Hip abductor control in walking following stroke - the immediate effect of canes, taping and TheraTogs on gait

Clare Maguire*, Judith M. Sieben, Matthias Frank, Jacqueline Romkes

*Corresponding author for this work

Research output: Contribution to journalArticleAcademicpeer-review


Objective: To confirm previous findings that hip abductor activity measured by electromyography (EMG) on the side contralateral to cane use is reduced during walking in stroke patients. To assess whether an orthosis (TheraTogs) or hip abductor taping increase hemiplegic hip abductor activity compared with activity during cane walking or while walking without aids. To investigate the effect of each condition on temporo-spatial gait parameters. Design: Randomized, within-participant experimental study. Setting: Gait laboratory. Subjects: Thirteen patients following first unilateral stroke. Intervention: Data collection over six gait cycles as subjects walked at self-selected speed during: baseline (without aids) and in randomized order with (1) hip abductor taping, (2) TheraTogs, (3) cane in non-hemiplegic hand. Main measures: Peak EMG of gluteus medius and tensor fascia lata and temporo-spatial gait parameters. Results: Cane use reduced EMG activity in gluteus medius from baseline by 21.86%. TheraTogs increased it by 16.47% (change cane use-TheraTogs P = 0.001, effect size = -0.5) and tape by 5.8% (change cane use-tape P = 0.001, effect size = -0.46). In tensor fascia lata cane use reduced EMG activity from baseline by 19.14%. TheraTogs also reduced EMG activity from baseline by 1.10% (change cane use-TheraTogs P = 0.009, effect size -0.37) and tape by 3% (not significant). Gait speed (m/s) at: baseline 0.44, cane use 0.45, tape 0.48, TheraTogs 0.49. Conclusion: Hip abductor taping and TheraTogs increase hemiplegic hip abductor activity and gait speed during walking compared with baseline and cane use.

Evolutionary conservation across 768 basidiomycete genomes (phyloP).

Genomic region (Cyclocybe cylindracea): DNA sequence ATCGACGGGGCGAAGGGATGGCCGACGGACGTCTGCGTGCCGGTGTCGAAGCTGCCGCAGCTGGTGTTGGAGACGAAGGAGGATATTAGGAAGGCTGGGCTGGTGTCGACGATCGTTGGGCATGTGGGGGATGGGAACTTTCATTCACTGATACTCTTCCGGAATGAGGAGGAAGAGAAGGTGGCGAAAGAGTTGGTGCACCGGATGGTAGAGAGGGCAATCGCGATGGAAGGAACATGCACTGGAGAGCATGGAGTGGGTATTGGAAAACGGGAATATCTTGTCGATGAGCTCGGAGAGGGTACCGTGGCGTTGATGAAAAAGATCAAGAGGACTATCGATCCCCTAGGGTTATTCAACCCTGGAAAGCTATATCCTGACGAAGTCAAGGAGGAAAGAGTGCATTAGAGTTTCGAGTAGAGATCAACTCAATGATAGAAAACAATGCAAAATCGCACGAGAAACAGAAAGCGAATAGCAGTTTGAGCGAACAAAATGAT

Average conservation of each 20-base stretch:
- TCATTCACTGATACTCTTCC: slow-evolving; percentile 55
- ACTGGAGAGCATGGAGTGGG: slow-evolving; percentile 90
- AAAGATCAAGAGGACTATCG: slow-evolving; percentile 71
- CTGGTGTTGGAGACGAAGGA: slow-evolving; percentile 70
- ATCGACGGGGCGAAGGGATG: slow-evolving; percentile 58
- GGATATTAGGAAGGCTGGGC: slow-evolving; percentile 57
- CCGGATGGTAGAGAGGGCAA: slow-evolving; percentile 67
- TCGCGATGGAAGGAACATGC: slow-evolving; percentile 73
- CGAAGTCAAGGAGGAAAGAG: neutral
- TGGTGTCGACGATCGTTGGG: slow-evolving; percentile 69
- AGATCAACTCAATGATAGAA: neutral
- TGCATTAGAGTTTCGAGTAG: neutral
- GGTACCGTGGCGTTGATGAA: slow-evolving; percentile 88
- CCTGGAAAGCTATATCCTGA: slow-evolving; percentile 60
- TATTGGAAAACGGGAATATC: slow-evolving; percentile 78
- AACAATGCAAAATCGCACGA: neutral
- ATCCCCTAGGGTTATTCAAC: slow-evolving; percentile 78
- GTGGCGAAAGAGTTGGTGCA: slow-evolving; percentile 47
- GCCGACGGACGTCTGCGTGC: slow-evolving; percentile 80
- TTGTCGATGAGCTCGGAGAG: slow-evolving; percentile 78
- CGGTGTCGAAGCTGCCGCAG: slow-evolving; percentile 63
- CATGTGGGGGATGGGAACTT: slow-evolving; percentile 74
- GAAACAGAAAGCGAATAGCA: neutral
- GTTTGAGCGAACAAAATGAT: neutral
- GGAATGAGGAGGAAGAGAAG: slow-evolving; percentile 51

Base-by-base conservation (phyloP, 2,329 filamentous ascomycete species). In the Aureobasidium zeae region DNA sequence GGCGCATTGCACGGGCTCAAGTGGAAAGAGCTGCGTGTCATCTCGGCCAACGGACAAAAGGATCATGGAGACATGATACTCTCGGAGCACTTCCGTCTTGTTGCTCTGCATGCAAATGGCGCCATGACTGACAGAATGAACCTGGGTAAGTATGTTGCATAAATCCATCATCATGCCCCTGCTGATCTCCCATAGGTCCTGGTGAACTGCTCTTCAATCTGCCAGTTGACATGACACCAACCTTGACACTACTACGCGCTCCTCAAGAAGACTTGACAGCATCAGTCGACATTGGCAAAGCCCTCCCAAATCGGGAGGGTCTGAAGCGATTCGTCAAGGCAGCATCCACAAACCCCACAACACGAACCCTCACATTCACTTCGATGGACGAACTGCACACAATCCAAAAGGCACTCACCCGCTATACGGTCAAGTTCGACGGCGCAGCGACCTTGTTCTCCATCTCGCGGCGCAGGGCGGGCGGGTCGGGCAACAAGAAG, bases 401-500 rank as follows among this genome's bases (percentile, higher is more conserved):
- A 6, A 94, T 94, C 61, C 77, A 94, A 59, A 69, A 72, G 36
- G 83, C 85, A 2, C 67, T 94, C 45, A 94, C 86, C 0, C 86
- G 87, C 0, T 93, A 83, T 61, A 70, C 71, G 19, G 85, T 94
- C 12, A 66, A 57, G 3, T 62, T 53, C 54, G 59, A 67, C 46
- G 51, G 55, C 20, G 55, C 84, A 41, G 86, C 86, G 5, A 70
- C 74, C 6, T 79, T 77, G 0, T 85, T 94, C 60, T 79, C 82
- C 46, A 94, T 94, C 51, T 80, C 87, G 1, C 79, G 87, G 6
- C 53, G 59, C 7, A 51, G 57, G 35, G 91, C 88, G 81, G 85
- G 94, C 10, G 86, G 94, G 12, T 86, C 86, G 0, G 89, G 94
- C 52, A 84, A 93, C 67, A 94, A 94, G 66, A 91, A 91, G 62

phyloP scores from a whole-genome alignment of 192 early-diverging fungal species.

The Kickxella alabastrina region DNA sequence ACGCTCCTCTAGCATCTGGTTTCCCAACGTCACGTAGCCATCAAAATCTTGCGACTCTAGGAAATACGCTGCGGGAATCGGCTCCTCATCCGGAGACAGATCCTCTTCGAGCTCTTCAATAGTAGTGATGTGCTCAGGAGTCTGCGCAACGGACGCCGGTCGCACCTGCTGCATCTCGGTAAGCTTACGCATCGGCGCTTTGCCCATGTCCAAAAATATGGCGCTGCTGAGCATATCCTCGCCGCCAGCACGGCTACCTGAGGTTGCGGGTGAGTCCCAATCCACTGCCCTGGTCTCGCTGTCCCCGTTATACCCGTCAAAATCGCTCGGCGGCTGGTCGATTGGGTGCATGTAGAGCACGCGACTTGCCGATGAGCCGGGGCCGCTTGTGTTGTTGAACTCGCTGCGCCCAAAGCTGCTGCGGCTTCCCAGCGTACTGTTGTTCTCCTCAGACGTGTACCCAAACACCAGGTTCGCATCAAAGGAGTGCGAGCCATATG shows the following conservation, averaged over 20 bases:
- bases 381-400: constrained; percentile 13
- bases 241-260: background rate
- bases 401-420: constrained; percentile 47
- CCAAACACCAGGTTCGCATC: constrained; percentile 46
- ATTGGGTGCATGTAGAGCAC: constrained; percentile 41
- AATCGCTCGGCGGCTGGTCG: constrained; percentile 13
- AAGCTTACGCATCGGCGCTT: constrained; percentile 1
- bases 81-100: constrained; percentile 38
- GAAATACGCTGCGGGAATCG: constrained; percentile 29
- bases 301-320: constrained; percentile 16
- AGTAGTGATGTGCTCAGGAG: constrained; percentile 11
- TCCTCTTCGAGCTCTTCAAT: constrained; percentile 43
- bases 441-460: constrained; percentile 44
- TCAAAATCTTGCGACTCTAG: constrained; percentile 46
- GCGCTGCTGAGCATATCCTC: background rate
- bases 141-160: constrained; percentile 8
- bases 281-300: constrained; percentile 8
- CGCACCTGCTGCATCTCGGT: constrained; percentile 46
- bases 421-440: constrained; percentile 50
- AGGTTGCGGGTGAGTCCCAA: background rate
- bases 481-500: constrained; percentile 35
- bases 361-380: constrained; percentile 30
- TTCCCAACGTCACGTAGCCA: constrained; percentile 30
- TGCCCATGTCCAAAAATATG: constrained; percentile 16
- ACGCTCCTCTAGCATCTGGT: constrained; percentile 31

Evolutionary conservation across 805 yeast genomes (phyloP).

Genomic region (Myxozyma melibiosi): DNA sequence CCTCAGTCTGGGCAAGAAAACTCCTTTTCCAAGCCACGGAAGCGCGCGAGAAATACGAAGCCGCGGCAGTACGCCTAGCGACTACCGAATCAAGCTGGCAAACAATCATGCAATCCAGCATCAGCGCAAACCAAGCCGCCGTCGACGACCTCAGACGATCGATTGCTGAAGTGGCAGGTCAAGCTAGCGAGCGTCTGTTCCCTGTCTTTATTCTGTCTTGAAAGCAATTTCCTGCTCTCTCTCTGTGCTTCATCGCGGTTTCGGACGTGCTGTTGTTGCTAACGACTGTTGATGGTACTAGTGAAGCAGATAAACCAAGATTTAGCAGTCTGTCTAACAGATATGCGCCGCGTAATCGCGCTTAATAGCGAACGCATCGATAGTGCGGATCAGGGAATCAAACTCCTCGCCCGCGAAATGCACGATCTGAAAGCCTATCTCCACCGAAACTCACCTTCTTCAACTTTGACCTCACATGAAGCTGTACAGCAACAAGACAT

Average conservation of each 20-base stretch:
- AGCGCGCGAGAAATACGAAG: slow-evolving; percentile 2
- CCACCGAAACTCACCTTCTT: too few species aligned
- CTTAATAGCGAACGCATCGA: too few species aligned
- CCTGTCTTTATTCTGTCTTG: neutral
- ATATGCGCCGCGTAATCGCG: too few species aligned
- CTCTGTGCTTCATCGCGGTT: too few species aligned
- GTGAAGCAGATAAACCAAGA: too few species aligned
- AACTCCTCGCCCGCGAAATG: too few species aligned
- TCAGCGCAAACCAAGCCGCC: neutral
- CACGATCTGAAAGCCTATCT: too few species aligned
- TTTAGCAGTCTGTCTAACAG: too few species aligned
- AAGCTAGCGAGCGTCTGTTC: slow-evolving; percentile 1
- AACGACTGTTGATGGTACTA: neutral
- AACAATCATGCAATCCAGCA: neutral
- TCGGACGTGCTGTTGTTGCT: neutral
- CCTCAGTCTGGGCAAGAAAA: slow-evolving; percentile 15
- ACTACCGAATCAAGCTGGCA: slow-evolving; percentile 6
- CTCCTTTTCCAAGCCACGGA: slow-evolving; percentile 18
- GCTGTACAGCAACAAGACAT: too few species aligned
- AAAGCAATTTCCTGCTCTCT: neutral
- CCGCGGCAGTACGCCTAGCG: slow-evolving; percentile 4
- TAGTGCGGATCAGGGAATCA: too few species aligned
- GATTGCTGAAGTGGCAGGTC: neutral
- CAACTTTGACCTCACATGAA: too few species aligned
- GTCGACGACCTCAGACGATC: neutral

Original languageEnglish
Pages (from-to)37-45
JournalClinical Rehabilitation
Issue number1
Publication statusPublished - Jan 2010

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